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Mondelli v. Kendel Homes Corp.

With regard to the Mondellis' appeal, we conclude that the district court abused its discretion in excluding the testimony of Drs. Pour and King. This exclusion of evidence was prejudicial error. The district court did not abuse its discretion in refusing to allow joinder of the claims of the Mondelli family.

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Trial is legal surgery, the narrowest specialty, and it requires unique skills. Our clients want our service and hope they never need it again- like surgery.

Domina Law Group pc llo Wins Accounting Malpractice Appeal. Precedent Established Governing Malpractice Rules.

The Nebraska Supreme Court’s 6-1 opinion in favor of Domina Law Group pc llo’s certified public accounting clients announced important rules in the complex area of damages from alleged accounting malpractice.

The accounting firm’s client, a business man with several businesses and a complex tax return, alleged his accountants committed malpractice because they allegedly (a) failed to correctly assess and advise about the availability of tax credits to offset gains from the sale of real estate, (b) failed to advise him to pay his tax on April 15 or face a late payment penalty, and (c) should be required to pay all interest the client incurred, plus any penalties charged by the IRS because the client claimed he relied upon the accountant’s advice and, by doing so, elected against either paying his tax on time, or pursuing, and completing, Section 1031 exchange to avoid tax liability.

The taxpayer’s claims, seeking judgment of more than a quarter million dollars, were largely rejected by the jury. It returned a verdict for approximately $37,000, representing only interest and penalties, but finding no liability for any tax the taxpayer claimed he might have avoided.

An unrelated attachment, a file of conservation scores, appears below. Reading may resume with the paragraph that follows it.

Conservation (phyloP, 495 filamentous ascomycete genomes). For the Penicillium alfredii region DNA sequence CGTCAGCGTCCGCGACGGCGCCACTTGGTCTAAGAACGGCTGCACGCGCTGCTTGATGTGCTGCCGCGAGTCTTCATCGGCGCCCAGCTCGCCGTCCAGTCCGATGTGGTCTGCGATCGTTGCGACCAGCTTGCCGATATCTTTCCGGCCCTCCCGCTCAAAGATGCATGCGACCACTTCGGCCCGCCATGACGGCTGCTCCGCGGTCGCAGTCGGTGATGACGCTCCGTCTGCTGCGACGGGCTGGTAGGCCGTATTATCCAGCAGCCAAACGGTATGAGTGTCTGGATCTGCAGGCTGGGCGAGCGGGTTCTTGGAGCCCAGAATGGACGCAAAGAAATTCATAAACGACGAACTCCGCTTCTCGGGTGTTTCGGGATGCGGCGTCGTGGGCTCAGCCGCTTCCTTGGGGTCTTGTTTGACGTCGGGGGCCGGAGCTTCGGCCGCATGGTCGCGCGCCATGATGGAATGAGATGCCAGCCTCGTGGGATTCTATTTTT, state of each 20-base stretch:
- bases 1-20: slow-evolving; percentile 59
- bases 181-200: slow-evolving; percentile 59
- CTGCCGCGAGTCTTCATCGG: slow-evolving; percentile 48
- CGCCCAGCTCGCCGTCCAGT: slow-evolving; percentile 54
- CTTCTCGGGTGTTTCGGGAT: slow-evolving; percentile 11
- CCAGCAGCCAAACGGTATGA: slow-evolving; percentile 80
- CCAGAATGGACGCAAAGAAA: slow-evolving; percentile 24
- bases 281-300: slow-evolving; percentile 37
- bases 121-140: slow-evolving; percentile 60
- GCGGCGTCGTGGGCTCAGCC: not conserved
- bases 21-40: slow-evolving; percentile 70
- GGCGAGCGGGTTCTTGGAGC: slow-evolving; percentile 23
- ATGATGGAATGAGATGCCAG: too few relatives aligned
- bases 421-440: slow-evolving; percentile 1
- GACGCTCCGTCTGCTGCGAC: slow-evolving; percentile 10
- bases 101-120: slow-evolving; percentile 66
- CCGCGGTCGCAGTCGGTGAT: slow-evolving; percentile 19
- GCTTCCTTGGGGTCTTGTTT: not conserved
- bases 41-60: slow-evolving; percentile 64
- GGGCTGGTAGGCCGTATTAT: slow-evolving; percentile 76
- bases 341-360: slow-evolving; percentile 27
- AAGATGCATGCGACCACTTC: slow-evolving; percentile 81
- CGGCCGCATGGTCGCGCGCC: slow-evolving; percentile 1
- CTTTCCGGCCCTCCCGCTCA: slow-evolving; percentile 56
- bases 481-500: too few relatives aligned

Despite success at trial eliminating nearly 90% of the total claim, Domina advised the result be appealed because he believed a tax preparer cannot be forced to pay late filing penalties as a taxpayer is required by law to know the filing deadline and comply with it. On appeal, Domina asked the Supreme Court to determine what damages, if any, a taxpayer can shift to a tax preparer for interest and penalties, and under what circumstances the shift can be compelled.

The result is a first impression decision by the Nebraska Supreme Court that will control tax return preparer liability as binding precedent. The new rules pronounced by the Supreme Court are generally as follows:

Interest. Where an accountant’s negligence is, itself, the cause of a client’s failure to pay taxes when due, and the client is found by a jury to be at fault for the untimely payment, the taxpayer can recover interest. But, the taxpayer must prove the difference between the amount of interest charged by the IRS, and the value of the money not paid for taxes, but held by the taxpayer in its possession, between the due date, and the eventual payment date, of the taxes owed.

Late Payment Penalties. Generally, an accountant will not be liable for penalties due to taxing authorities for unpaid taxes unless the accountant-tax preparer’s conduct is the direct or proximate cause of the penalties. Where a taxpayer knows when taxes are due, fails to pay them, and incurs late filing penalties the burden of the late filing penalty cannot be shifted under any circumstances to the preparer.

Late Filing Penalties. But, where the penalty is a late payment penalty, and late payment is caused by the accountant-tax preparer’s failure to properly advise the client about the timing and need to make payment, the late payment penalty can, in some circumstances, be shifted to the accountant.

The decision reduces claims against Domina Law Group pc llo’s clients from more than $300,000 to less than $3,000.

The case was ordered retried to determine whether the accountant would be held liable for any late filing penalty, or any interest incurred because the taxes were not paid on April 15, but were instead paid in December, nine months after they were due, and nearly 3 months after the last possible deadline for filing a return. David Domina welcomed the opinion as, “helpful instruction from Nebraska’s Doctrinal Court in a complex area of damages law.” Domina said, “The outcome is an excellent one for the accountants. While we did not contest seriously the liability finding on appeal, and focused on the damages issues believing essentially no damages were sustained under any theoretical liability conditions, the court nearly uniformly accepted our arguments.”

Domina Law Group pc llo is a firm of trial lawyers. We specialize in complex litigation on a national basis. Our lawyers are ethical, aggressive, and committed to providing spirit and vitality to the judicial system and our client’s legal rights.

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